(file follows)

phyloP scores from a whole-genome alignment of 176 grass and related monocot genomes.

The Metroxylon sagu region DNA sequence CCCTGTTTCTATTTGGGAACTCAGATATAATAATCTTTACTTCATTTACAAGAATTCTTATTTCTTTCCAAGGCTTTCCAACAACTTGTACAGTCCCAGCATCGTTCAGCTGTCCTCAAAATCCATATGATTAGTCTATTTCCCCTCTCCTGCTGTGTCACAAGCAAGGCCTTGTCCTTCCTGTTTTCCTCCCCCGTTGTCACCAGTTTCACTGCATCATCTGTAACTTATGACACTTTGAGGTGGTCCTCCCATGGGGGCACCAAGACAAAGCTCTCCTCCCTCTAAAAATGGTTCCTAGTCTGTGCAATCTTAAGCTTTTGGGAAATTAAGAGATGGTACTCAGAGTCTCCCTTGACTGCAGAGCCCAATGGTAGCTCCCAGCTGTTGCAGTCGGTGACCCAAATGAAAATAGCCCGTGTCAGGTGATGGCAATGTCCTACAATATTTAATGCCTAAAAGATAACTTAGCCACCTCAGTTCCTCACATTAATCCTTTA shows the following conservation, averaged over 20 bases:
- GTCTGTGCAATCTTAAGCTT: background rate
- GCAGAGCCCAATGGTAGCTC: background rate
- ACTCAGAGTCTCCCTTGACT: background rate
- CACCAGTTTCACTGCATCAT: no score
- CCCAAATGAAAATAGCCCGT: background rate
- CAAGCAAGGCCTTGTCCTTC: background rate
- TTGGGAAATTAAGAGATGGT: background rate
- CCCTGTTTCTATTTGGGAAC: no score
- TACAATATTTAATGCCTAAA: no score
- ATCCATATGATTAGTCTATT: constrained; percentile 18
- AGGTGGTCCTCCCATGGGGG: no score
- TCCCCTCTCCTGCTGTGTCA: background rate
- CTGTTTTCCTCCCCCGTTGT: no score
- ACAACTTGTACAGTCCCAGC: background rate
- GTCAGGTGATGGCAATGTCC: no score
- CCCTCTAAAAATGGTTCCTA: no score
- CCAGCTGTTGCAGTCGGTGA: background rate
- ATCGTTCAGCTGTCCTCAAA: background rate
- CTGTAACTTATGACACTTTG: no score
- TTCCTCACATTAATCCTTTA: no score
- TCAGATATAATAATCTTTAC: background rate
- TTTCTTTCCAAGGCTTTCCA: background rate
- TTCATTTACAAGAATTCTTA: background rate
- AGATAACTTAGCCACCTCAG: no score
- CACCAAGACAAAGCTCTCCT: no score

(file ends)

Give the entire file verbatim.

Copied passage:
phyloP scores from a whole-genome alignment of 176 grass and related monocot genomes.

The Metroxylon sagu region DNA sequence CCCTGTTTCTATTTGGGAACTCAGATATAATAATCTTTACTTCATTTACAAGAATTCTTATTTCTTTCCAAGGCTTTCCAACAACTTGTACAGTCCCAGCATCGTTCAGCTGTCCTCAAAATCCATATGATTAGTCTATTTCCCCTCTCCTGCTGTGTCACAAGCAAGGCCTTGTCCTTCCTGTTTTCCTCCCCCGTTGTCACCAGTTTCACTGCATCATCTGTAACTTATGACACTTTGAGGTGGTCCTCCCATGGGGGCACCAAGACAAAGCTCTCCTCCCTCTAAAAATGGTTCCTAGTCTGTGCAATCTTAAGCTTTTGGGAAATTAAGAGATGGTACTCAGAGTCTCCCTTGACTGCAGAGCCCAATGGTAGCTCCCAGCTGTTGCAGTCGGTGACCCAAATGAAAATAGCCCGTGTCAGGTGATGGCAATGTCCTACAATATTTAATGCCTAAAAGATAACTTAGCCACCTCAGTTCCTCACATTAATCCTTTA shows the following conservation, averaged over 20 bases:
- GTCTGTGCAATCTTAAGCTT: background rate
- GCAGAGCCCAATGGTAGCTC: background rate
- ACTCAGAGTCTCCCTTGACT: background rate
- CACCAGTTTCACTGCATCAT: no score
- CCCAAATGAAAATAGCCCGT: background rate
- CAAGCAAGGCCTTGTCCTTC: background rate
- TTGGGAAATTAAGAGATGGT: background rate
- CCCTGTTTCTATTTGGGAAC: no score
- TACAATATTTAATGCCTAAA: no score
- ATCCATATGATTAGTCTATT: constrained; percentile 18
- AGGTGGTCCTCCCATGGGGG: no score
- TCCCCTCTCCTGCTGTGTCA: background rate
- CTGTTTTCCTCCCCCGTTGT: no score
- ACAACTTGTACAGTCCCAGC: background rate
- GTCAGGTGATGGCAATGTCC: no score
- CCCTCTAAAAATGGTTCCTA: no score
- CCAGCTGTTGCAGTCGGTGA: background rate
- ATCGTTCAGCTGTCCTCAAA: background rate
- CTGTAACTTATGACACTTTG: no score
- TTCCTCACATTAATCCTTTA: no score
- TCAGATATAATAATCTTTAC: background rate
- TTTCTTTCCAAGGCTTTCCA: background rate
- TTCATTTACAAGAATTCTTA: background rate
- AGATAACTTAGCCACCTCAG: no score
- CACCAAGACAAAGCTCTCCT: no score